Friday, October 3, 2014

We Visit DePue, IL and a Superfund Site

In 1999, the U.S. Environmental Protection Agency (EPA) formally added the DePue/New Jersey Zinc/Mobil Chemical Superfund Site to the National Priorities List. A superfund site is an area designated by the Federal Government as both abandoned and severely polluted. The Environmental Protection Agency is responsible for cleaning up the site and holding the entities who caused the toxic pollution responsible for the damage. This superfund site is composed mainly of the by products of zinc smelting that occurred and accumulated over 80 years. We paddled directly South of Depue Lake. I wanted to meet with the key players in this tragedy. I called the Illinois EPA to try and set up a meeting with them. The IEPA was not as enthused about our interest as they could have been. I was unable to set up a meeting with anyone at the EPA. My contact at the IEPA suggested I reach out to the Mayor of Depue, Eric C. Bryant, because he, “loves talking about the site.” We found out that not only does he love to talk about the site, he has a wealth of knowledge and opinions about the clean-up process in Depue.

Mayor Bryant brought with him a couple maps which detailed the various “Operational Units (O.U.s),” (there are five) located within Depue. These O.U.s represent the individual waste sites left behind by the New Jersey Zinc Co., now the Horsehead Corporation, smelting plant which opened in 1903. Mobil Chemical, now Exxon Mobil, also had sites in Depue. CBS/Viacom is involved in this site as well. Yes the broadcast company. I have not been able to find out why. Some sites and stories say that CBS/Viacom bought out New Jersey Zinc. Others say that the New Zersey Zinc Co. owned the rights to Jurassic Park; part of that deal involved CBS/Viacom assuming responsibility over New Jersey Zinc. I have come across no clear reason as to why a television broadcast company would be involved or implicated in a contaminated Superfund site. 

The contaminants in these sites resulted from the poor handling of the products and by-products of zinc smelting. Remnants of zinc smelting can be used to create fertilizer among other things, because of this, a chemical processing plant was built on site to convert the zinc smelting by-products into fertilizer. Slag piles are condensed, solid-waste by-products of the smelting process which tend to be super heavy. Depue has a zinc slag pile which weighs in at 750,000 tons. That's the equivalent of 150,000 Asian elephants. Every time it rains contamination leeches from the pile into the soil. Particles from the pile blow into the yards, houses, and nostrils of the residents every time there are strong gusts of wind. Besides the slag pile, as if that wasn't enough, there are 100 plus acres of something known as a phosphogypsum stack. Ground water leeches contaminants out of the phosphogypsum stack and the zinc slag pile, especially when it rains. This ground water is directed through a drainage ditch, known as the south ditch, directly into Depue Lake.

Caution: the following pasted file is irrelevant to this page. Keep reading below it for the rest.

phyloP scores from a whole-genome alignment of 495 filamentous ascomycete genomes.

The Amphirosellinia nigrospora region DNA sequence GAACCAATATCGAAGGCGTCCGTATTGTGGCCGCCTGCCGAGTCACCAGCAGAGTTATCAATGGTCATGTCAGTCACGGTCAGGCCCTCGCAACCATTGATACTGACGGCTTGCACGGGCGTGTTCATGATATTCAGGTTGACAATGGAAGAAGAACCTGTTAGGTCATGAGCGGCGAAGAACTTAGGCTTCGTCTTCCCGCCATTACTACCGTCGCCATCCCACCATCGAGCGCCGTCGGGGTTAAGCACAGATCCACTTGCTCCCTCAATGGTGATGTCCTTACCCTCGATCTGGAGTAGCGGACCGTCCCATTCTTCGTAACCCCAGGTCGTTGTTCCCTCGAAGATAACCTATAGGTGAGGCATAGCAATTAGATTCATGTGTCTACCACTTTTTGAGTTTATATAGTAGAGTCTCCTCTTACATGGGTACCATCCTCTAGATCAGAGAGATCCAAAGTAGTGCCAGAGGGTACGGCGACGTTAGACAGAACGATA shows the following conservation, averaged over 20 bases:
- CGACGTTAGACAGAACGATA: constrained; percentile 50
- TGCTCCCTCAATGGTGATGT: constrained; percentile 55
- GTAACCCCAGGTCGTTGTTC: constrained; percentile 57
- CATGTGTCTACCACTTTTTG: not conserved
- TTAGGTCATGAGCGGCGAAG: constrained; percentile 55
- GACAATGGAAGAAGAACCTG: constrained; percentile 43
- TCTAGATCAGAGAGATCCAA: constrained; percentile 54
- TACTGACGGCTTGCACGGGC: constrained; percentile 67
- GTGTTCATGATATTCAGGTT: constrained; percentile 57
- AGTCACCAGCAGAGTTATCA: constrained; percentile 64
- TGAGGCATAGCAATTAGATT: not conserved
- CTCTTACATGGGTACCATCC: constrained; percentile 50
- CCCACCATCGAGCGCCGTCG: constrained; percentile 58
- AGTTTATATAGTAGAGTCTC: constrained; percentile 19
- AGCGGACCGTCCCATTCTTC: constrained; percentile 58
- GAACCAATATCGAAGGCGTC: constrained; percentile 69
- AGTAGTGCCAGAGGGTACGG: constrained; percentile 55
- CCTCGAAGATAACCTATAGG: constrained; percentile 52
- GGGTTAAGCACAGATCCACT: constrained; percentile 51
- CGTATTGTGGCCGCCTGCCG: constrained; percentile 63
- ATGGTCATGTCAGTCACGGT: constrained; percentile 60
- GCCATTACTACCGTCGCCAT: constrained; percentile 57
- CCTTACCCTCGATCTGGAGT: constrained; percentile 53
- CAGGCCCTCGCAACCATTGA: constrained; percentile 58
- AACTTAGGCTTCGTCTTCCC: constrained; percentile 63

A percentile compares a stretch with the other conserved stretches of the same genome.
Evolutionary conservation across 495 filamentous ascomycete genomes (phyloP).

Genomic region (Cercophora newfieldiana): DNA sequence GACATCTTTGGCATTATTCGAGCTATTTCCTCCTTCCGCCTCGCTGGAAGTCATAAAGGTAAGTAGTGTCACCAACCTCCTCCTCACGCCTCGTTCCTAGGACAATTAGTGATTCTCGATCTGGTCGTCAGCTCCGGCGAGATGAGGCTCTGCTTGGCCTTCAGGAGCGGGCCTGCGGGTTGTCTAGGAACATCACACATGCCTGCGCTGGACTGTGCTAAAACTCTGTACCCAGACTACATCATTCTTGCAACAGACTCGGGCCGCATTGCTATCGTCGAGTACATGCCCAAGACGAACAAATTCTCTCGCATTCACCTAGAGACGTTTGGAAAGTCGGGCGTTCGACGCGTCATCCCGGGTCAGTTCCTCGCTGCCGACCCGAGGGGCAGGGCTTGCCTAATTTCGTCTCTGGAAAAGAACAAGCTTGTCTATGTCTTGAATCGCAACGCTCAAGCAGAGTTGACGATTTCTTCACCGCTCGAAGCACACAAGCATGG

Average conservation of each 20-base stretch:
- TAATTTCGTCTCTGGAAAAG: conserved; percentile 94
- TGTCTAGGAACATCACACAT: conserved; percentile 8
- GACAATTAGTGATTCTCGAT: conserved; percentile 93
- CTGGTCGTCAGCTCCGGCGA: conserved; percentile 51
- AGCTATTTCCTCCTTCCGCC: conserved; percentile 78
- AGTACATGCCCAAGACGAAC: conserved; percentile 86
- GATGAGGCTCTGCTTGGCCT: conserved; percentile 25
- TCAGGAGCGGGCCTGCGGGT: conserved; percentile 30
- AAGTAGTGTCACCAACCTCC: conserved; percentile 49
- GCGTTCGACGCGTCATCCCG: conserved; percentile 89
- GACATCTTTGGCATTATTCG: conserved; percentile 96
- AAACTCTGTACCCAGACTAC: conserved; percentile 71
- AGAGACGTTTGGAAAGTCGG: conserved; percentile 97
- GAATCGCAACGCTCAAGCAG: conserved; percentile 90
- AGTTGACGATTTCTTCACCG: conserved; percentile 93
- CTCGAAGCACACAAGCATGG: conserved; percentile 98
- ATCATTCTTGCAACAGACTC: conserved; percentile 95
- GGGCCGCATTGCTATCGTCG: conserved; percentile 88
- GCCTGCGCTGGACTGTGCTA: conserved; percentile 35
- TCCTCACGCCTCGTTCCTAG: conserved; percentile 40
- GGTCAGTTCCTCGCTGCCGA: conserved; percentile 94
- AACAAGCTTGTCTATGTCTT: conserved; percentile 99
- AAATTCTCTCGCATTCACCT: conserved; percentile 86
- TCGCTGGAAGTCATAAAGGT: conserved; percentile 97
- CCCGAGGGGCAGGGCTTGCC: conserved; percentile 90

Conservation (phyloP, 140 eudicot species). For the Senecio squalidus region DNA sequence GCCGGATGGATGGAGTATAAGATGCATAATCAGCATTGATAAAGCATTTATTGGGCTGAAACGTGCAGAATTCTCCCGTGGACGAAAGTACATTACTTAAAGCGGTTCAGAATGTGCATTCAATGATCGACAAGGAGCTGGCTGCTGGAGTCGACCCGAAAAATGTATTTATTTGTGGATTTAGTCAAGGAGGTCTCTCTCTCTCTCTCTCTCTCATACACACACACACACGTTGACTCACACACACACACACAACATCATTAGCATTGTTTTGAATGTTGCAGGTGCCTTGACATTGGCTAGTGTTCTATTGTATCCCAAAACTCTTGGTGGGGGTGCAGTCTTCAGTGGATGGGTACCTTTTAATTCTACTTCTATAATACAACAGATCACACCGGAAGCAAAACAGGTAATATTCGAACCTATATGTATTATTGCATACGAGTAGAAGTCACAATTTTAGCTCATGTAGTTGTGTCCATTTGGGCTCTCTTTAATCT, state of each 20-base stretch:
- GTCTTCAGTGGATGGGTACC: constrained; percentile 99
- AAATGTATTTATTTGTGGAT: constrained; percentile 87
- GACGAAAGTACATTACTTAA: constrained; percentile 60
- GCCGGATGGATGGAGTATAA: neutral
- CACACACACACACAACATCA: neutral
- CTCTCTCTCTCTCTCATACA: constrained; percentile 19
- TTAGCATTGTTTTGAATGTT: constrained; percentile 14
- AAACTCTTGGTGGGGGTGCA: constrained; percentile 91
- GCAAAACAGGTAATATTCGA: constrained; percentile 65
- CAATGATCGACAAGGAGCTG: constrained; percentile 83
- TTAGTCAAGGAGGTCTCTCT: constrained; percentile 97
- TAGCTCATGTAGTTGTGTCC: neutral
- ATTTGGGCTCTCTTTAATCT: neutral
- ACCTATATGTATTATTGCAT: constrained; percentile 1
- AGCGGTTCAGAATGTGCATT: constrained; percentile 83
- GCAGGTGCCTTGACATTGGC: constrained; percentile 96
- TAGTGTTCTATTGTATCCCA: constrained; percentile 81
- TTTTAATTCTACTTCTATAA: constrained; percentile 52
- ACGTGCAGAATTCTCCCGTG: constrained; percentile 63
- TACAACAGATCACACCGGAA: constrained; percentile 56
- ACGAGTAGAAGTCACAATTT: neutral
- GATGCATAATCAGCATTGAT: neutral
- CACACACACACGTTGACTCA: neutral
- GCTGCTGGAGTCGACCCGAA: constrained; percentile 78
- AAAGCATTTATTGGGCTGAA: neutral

Teresa Woodruff, Northwestern University Superfund Research Center in Reproductive Health Hazards director, has proposed a reproduction study to be conducted on Depue residents. This will be the first scientific study on the superfund site's health effects on people.  Studies have not been conducted because Depue is struggling financially simply to maintain litigation with CBS and Exxon Mobil. A lack of studies can not deny unusual occurrences such as paint chipping off of cars, the wells in town needing to be dug over 10,000 feet deep (that's just under 2 and a half miles down), and undeniably high cancer rates. The Horsehead Corporation has successfully buried the problem in money going towards lawyers and covering up the implication of their organization.

Depue Lake borders Depue to the South. Less a lake, more a suppository for contaminants. These contaminants have been pooling at the bottom of the lake, which then requires dredging if the town is to keep its nationally acclaimed, annual boat races up and running. Allowing the town to fester is not a just solution. The residents rely on this tourist-based stream of revenue. Dredging is not cheap. Dredging is not sustainable. Without manufacturing jobs to keep the population up, Depue has slowly drained of residents. That leaves the town with a dedicated and resilient population. Corporations took liberties with their waste; by doing so they took liberties with human rights. People who live in Depue deserve life, liberty, and the pursuit of happiness. When slag heaps threaten to shorten lives, Corporations have sold off or taken away liberties, and the residents of Depue despair for the future. There must be drastic change; the entities responsible for this toxic waste must be held accountable for their mess.

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